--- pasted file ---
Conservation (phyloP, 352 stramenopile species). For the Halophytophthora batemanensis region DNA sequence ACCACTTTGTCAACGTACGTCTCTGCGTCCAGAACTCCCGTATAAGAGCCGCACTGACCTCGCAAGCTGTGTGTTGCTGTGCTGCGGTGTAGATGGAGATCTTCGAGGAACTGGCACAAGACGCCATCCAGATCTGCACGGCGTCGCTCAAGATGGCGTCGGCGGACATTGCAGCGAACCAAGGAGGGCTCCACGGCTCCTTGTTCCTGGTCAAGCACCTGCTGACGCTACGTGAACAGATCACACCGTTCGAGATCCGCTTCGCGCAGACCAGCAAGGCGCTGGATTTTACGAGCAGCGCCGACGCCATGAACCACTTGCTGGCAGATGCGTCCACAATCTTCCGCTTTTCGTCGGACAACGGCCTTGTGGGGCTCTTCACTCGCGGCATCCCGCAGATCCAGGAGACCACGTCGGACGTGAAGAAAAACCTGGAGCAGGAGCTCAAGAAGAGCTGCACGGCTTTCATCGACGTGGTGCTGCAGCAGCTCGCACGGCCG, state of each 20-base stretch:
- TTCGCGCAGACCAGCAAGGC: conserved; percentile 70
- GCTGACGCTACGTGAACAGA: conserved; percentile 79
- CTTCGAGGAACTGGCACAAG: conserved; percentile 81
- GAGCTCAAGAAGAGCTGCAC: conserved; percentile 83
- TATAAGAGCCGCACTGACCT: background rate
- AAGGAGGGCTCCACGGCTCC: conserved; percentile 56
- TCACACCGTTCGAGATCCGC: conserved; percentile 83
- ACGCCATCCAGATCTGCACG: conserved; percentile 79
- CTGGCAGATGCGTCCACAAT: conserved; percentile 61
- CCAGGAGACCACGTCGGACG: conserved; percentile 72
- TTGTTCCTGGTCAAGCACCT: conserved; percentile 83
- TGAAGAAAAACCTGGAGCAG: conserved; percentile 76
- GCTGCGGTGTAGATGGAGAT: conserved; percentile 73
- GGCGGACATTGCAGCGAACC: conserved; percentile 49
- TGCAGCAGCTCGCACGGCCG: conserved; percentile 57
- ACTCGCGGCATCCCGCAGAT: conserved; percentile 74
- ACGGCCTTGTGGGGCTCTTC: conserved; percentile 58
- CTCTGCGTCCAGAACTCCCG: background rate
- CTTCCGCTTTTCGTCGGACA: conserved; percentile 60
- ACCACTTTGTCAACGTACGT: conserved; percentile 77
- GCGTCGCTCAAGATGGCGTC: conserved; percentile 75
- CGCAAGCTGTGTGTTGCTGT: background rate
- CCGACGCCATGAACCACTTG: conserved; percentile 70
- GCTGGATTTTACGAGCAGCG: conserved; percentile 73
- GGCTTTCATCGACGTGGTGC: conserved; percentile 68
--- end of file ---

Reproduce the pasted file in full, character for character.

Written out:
Conservation (phyloP, 352 stramenopile species). For the Halophytophthora batemanensis region DNA sequence ACCACTTTGTCAACGTACGTCTCTGCGTCCAGAACTCCCGTATAAGAGCCGCACTGACCTCGCAAGCTGTGTGTTGCTGTGCTGCGGTGTAGATGGAGATCTTCGAGGAACTGGCACAAGACGCCATCCAGATCTGCACGGCGTCGCTCAAGATGGCGTCGGCGGACATTGCAGCGAACCAAGGAGGGCTCCACGGCTCCTTGTTCCTGGTCAAGCACCTGCTGACGCTACGTGAACAGATCACACCGTTCGAGATCCGCTTCGCGCAGACCAGCAAGGCGCTGGATTTTACGAGCAGCGCCGACGCCATGAACCACTTGCTGGCAGATGCGTCCACAATCTTCCGCTTTTCGTCGGACAACGGCCTTGTGGGGCTCTTCACTCGCGGCATCCCGCAGATCCAGGAGACCACGTCGGACGTGAAGAAAAACCTGGAGCAGGAGCTCAAGAAGAGCTGCACGGCTTTCATCGACGTGGTGCTGCAGCAGCTCGCACGGCCG, state of each 20-base stretch:
- TTCGCGCAGACCAGCAAGGC: conserved; percentile 70
- GCTGACGCTACGTGAACAGA: conserved; percentile 79
- CTTCGAGGAACTGGCACAAG: conserved; percentile 81
- GAGCTCAAGAAGAGCTGCAC: conserved; percentile 83
- TATAAGAGCCGCACTGACCT: background rate
- AAGGAGGGCTCCACGGCTCC: conserved; percentile 56
- TCACACCGTTCGAGATCCGC: conserved; percentile 83
- ACGCCATCCAGATCTGCACG: conserved; percentile 79
- CTGGCAGATGCGTCCACAAT: conserved; percentile 61
- CCAGGAGACCACGTCGGACG: conserved; percentile 72
- TTGTTCCTGGTCAAGCACCT: conserved; percentile 83
- TGAAGAAAAACCTGGAGCAG: conserved; percentile 76
- GCTGCGGTGTAGATGGAGAT: conserved; percentile 73
- GGCGGACATTGCAGCGAACC: conserved; percentile 49
- TGCAGCAGCTCGCACGGCCG: conserved; percentile 57
- ACTCGCGGCATCCCGCAGAT: conserved; percentile 74
- ACGGCCTTGTGGGGCTCTTC: conserved; percentile 58
- CTCTGCGTCCAGAACTCCCG: background rate
- CTTCCGCTTTTCGTCGGACA: conserved; percentile 60
- ACCACTTTGTCAACGTACGT: conserved; percentile 77
- GCGTCGCTCAAGATGGCGTC: conserved; percentile 75
- CGCAAGCTGTGTGTTGCTGT: background rate
- CCGACGCCATGAACCACTTG: conserved; percentile 70
- GCTGGATTTTACGAGCAGCG: conserved; percentile 73
- GGCTTTCATCGACGTGGTGC: conserved; percentile 68